KINSHASA (Reuters) - Democratic Republic of Congo’s elections, won by incumbent President Joseph Kabila according to provisional results, were seriously flawed and lacked transparency, the U.S. ambassador to the central African country said on Wednesday.
The November 28 polls, whose outcome has already been rejected by the opposition, were seen as crucial to reinforcing stability but have been marred by poor organization, delays, violence and accusations of widespread fraud.
The United States has closely followed observer missions including the U.S.-based Carter Center which last week said the results lacked credibility, Ambassador James Entwistle said.
“The United States believes that the management and technical execution of these elections were seriously flawed,” Entwistle said in an emailed statement to Reuters.
“(They) lacked transparency and did not measure up to the positive democratic gains we have seen in recent African elections.”
The elections are the first Congolese-organized polls since the end of a devastating war in 2003 which left millions dead. An earlier poll in 2006 was organized under the auspices of the United Nations.
The United States and other Western donors are offering technical assistance to the Congolese to review irregularities identified by observer missions, and Congo’s prime minister has already welcomed the offer, according to Entwistle.
“It’s important that friends of the Congolese people do not only find fault ... Therefore (we) are encouraging the Congolese authorities to closely review the identified irregularities.”
The country’s Supreme Court must decide by December 17 whether or not to validate provisional results giving Kabila victory with 48.97 percent of the vote against 32.33 percent for nearest rival, Etienne Tshisekedi.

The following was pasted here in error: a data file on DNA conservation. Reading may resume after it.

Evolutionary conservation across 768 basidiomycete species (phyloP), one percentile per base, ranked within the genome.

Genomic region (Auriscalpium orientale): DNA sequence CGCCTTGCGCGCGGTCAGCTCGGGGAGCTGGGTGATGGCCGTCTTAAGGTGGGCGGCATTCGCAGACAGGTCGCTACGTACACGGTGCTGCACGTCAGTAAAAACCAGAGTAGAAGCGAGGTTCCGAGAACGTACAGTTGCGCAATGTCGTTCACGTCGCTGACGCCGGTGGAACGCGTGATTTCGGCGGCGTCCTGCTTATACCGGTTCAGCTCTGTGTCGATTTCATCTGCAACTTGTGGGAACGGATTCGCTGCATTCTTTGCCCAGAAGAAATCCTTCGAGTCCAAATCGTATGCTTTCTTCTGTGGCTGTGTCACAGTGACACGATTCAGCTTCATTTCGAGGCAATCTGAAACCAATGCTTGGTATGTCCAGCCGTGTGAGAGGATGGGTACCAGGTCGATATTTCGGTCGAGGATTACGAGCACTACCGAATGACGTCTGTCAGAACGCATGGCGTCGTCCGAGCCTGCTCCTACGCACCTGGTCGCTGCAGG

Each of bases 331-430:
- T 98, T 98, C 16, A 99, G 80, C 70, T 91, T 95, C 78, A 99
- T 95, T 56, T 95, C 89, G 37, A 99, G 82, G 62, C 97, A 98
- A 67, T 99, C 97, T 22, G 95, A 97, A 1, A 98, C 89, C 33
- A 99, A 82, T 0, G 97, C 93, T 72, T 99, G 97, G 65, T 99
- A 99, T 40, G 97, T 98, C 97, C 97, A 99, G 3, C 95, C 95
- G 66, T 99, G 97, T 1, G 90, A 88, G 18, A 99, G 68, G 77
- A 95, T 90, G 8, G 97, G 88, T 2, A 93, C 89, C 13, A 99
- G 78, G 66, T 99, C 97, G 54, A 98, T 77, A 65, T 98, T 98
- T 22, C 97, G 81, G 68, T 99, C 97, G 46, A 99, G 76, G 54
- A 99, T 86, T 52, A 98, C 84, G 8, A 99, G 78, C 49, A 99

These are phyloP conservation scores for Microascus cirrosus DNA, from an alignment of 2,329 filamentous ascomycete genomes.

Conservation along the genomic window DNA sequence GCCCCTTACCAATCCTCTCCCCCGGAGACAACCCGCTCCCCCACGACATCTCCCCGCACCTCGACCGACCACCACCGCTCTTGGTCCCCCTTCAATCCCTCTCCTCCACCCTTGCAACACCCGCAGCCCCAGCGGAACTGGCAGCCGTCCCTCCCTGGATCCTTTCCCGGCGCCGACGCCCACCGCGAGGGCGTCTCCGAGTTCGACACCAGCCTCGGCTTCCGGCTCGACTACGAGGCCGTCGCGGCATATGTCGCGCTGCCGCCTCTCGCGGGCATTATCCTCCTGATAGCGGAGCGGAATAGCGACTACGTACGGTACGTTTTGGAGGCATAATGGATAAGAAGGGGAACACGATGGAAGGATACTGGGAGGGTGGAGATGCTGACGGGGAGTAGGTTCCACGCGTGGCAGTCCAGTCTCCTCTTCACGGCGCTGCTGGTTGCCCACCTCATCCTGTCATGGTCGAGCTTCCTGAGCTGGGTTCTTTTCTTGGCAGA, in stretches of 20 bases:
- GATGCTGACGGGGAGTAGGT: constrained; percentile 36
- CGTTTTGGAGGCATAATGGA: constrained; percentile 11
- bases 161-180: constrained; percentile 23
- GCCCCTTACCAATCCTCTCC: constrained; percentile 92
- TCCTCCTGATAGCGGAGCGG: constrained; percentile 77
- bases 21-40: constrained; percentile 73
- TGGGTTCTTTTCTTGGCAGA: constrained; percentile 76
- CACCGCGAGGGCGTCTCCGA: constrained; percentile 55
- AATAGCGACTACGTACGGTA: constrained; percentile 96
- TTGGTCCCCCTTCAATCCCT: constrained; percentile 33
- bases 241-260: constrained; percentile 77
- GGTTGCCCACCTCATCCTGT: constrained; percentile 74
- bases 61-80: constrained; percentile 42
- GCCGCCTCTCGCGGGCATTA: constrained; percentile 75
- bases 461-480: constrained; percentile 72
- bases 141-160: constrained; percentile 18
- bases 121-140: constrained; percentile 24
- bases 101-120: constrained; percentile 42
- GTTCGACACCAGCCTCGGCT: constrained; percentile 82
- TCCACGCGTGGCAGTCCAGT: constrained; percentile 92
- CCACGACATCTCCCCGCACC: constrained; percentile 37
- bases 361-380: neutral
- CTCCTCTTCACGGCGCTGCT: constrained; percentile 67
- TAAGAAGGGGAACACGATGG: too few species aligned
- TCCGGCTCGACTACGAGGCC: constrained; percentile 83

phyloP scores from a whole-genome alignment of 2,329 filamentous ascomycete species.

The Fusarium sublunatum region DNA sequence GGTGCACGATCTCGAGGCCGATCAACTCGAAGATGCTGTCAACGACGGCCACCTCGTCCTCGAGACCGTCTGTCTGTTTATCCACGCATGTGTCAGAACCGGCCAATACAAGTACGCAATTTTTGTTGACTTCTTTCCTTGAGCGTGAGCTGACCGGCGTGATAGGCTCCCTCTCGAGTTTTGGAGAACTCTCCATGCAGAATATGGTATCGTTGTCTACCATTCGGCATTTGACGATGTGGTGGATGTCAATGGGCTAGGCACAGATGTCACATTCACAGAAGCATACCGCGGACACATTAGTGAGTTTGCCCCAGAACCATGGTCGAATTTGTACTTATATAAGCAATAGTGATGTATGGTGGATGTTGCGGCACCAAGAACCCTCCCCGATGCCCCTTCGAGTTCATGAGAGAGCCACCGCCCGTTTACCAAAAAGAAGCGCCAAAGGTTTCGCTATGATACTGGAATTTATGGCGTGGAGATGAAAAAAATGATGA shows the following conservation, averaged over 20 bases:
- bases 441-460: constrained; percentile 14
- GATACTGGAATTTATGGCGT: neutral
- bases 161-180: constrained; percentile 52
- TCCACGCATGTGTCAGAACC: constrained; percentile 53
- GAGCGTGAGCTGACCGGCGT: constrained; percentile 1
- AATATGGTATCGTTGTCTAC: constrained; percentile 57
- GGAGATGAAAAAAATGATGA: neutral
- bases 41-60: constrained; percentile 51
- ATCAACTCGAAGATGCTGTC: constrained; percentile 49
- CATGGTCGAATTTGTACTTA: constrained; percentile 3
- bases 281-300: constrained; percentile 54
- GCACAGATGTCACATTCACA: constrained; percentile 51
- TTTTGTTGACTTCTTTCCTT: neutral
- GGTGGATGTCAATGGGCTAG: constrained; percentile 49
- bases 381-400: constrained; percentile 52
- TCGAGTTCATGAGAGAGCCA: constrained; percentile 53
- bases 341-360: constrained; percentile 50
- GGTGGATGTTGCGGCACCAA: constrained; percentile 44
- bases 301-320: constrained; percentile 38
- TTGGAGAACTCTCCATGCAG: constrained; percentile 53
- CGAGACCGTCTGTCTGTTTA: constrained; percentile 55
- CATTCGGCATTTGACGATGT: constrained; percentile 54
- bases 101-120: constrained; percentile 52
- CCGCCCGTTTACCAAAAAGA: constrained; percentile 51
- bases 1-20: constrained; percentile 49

The election process has faced growing criticism from both in and outside the country. The European Union observer mission has said witnesses were prevented from following crucial steps of the process.
At a news conference on Tuesday Kabila accused critics of failing to understand the country, adding that the results of the polls were not in doubt despite some “mistakes.”
“People should appreciate that, over a period of ten years we have, as promised, managed to organize elections,” he stated.
Official figures showed turnout and support for Kabila running at 100 percent in some areas, while results from nearly 5,000 polling stations, most in the opposition stronghold of Kinshasa, have gone missing.
On Tuesday the electoral commission (CENI) rejected comments by the influential archbishop of Kinshasa Laurent Mosengwo, who said that the results reflected neither truth nor justice. It said the figures referred to by Mosengwo were false.
“CENI invites the population to be wary and to refrain from all manipulation of the election results,” said CENI spokesman Mathieu Mpita.
In eastern Congo four opposition leaders, including the local head of Tshisekedi’s UDPS party, faced trial on Wednesday accused of inciting civil disobedience after being arrested trying to demonstrate earlier in the week, according to the deputy chief prosecutor of North Kivu province.
Editing by Mark John and Bate Felix